It must be hard to be reborn in the shadow of the boy that New York has taken as it’s own. Even more so, when you actually are a Brooklyn boy. But in fairness to Jesse Malin, association with Ryan Adams has so far helped his career. As he moves on to his second LP, ‘The Heat’, we wait with baited breath to see if The Man Who Wants To Be Springsteen can emerge from such towering silhouettes.
…and in fairness, it would be criminal if he didn’t. ‘The Heat’ is an altogether more consistent and rounded record than it’s predecessor, ‘The Fine Art Of Self-Destruction’. The opening section of the record is as good as you could possibly hope for; ‘Swinging Man’ and ‘Arrested’ are both built around classic pop hooks, while ‘Silver Manhattan’ is a slow-burning beauty gouged out of big, droning power chords, and ‘Going Out West’ is the sort of simple jewel best excavated by his hero, Bruce Springsteen.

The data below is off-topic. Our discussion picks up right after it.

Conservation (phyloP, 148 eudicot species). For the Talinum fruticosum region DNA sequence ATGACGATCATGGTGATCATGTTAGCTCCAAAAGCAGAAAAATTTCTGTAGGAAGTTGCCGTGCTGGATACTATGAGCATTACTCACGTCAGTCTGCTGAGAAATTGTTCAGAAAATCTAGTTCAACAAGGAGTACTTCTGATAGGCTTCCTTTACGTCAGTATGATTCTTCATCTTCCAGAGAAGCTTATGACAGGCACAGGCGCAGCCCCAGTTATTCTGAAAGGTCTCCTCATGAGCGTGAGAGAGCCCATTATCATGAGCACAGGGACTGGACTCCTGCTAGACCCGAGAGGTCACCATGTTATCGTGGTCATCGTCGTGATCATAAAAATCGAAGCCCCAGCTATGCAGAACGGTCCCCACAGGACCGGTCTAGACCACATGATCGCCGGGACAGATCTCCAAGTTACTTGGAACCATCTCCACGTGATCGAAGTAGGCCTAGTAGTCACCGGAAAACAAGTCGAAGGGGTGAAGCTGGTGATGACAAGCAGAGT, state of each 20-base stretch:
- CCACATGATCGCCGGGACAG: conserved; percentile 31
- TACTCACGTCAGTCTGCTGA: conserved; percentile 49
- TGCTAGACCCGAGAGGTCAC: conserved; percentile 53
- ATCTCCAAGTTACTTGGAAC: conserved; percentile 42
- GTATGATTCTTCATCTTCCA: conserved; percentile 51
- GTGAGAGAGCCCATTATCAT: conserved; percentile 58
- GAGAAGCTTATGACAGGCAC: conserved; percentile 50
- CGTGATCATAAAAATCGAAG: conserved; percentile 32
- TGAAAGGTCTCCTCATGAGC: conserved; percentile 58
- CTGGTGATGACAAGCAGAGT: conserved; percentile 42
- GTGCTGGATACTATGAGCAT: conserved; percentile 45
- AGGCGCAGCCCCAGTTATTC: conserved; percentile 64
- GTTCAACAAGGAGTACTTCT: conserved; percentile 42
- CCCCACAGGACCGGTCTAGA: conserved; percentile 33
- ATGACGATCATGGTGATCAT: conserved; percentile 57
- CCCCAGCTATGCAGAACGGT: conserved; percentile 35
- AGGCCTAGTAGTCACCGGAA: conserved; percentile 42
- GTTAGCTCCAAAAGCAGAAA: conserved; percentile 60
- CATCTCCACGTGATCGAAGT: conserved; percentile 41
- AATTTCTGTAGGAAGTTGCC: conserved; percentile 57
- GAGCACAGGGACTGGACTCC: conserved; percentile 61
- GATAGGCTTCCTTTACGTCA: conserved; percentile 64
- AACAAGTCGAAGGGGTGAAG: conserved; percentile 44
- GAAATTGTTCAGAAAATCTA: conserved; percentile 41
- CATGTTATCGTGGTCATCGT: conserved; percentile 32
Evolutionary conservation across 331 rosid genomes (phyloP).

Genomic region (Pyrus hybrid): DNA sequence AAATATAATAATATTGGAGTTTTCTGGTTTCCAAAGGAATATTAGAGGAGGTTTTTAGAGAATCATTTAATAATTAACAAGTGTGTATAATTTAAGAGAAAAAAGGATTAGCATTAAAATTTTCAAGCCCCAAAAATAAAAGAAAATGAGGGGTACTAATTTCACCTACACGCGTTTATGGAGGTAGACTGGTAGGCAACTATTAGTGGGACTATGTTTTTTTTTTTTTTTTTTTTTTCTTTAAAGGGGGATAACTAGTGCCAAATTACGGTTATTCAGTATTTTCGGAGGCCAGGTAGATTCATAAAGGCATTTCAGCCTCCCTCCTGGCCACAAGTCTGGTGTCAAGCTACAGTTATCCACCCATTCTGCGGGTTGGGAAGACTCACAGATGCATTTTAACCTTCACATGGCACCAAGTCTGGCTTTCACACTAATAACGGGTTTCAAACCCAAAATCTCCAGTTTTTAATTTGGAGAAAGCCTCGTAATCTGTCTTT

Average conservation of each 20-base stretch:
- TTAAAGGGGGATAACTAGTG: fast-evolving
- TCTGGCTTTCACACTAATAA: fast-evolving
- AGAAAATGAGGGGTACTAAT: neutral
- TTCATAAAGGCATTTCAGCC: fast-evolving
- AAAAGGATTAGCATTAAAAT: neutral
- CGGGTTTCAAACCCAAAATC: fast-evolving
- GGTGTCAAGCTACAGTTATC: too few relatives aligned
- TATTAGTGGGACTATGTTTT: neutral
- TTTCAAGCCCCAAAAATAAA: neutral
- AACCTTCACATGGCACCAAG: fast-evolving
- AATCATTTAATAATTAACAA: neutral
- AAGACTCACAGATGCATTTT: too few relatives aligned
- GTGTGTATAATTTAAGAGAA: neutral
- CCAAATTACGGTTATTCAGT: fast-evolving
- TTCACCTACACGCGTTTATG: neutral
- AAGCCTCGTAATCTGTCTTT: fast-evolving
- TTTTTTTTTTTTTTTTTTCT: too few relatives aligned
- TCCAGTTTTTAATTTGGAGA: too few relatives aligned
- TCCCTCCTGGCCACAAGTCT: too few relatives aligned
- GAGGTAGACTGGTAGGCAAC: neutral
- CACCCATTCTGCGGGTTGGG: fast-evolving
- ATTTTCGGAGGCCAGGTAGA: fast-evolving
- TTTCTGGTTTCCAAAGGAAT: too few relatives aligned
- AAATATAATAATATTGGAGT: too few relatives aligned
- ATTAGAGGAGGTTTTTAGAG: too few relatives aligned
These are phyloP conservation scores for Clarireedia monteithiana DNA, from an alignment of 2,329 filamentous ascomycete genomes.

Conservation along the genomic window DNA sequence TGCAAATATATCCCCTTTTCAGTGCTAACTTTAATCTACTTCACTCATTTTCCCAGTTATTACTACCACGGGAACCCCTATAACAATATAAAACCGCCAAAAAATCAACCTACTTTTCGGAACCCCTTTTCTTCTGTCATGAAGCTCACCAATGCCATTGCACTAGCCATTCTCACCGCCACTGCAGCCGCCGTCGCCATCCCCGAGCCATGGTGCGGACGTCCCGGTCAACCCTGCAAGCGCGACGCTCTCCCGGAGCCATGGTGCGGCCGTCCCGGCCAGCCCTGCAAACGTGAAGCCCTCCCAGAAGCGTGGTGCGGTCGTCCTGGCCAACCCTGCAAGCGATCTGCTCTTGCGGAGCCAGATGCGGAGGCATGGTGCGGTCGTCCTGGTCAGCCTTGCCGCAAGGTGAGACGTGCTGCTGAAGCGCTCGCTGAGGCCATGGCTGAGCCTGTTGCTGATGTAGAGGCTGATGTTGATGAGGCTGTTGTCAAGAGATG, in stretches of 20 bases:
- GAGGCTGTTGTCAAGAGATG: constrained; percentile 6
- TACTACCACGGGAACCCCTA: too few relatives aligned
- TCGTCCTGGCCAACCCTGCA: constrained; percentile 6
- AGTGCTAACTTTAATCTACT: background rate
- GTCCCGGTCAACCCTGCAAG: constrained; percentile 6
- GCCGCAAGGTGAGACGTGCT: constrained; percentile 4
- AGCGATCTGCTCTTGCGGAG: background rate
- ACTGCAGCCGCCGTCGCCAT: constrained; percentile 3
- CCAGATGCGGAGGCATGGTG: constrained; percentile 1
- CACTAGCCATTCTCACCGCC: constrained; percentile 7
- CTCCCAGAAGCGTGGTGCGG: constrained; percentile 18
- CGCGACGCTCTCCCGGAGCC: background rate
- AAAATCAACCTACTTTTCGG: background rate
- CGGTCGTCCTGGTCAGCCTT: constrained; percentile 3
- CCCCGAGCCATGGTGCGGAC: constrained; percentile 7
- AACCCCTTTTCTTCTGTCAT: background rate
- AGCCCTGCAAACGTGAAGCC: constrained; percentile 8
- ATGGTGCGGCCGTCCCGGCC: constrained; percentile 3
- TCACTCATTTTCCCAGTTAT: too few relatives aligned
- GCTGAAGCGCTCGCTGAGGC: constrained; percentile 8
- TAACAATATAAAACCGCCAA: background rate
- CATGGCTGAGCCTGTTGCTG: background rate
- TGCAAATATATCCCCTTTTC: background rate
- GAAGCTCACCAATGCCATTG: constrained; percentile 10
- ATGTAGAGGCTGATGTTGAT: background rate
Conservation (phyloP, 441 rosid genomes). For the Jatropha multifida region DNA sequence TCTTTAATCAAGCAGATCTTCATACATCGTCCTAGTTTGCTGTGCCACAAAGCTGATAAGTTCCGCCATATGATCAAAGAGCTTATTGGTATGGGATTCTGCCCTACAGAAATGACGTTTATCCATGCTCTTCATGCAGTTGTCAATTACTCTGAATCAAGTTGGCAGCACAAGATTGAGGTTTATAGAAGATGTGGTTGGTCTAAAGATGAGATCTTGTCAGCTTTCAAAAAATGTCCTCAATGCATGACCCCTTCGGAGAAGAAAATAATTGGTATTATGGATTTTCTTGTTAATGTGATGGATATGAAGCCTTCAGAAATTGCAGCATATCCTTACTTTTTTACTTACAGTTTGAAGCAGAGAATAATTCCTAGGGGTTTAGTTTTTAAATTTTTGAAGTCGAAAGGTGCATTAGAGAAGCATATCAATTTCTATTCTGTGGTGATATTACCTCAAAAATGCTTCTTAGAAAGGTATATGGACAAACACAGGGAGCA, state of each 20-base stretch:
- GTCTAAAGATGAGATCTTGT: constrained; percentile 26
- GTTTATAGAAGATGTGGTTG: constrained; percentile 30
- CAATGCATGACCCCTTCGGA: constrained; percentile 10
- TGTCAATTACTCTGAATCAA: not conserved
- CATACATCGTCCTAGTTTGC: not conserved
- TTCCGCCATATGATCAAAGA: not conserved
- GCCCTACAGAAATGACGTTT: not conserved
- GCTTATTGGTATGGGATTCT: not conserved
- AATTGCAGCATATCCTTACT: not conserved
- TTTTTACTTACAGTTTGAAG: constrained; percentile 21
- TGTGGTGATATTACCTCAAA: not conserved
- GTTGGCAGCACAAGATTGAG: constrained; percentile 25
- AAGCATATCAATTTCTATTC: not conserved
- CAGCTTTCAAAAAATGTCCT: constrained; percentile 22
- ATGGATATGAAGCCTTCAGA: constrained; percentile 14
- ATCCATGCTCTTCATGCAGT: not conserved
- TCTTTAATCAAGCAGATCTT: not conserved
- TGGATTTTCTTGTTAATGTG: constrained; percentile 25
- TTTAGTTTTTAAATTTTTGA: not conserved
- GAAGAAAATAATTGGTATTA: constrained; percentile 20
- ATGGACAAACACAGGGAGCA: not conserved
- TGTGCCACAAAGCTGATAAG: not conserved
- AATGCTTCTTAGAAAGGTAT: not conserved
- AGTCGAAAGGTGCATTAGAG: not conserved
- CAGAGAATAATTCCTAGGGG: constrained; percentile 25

It is indeed, the New Jersey legend that Malin has now turned to for influence, rather than the power-chug of Ryan Adams’ last release. Thankfully. ‘The Heat’ instead combines the classic rock-isms of ‘Born to Run’ (the album) with the more subdued dirt floor-ness of ‘Darkness On The Edge Of Town’. With a fair smattering of Paul Westerberg thrown in. But to list influences is to be rather disingenuous and overtly dismissive. ‘The Heat’ is very much an indicator of the powers of Malin today, and contains his own signatures of gritty realism, dealt with a lightness of touch that evades many other hometown troubadours.
With the current renaissance of the one-man band genre, it's pleasing to see that we now have a modern-day figurehead worthy of rock’s glorious past.
9Gareth Dobson's Score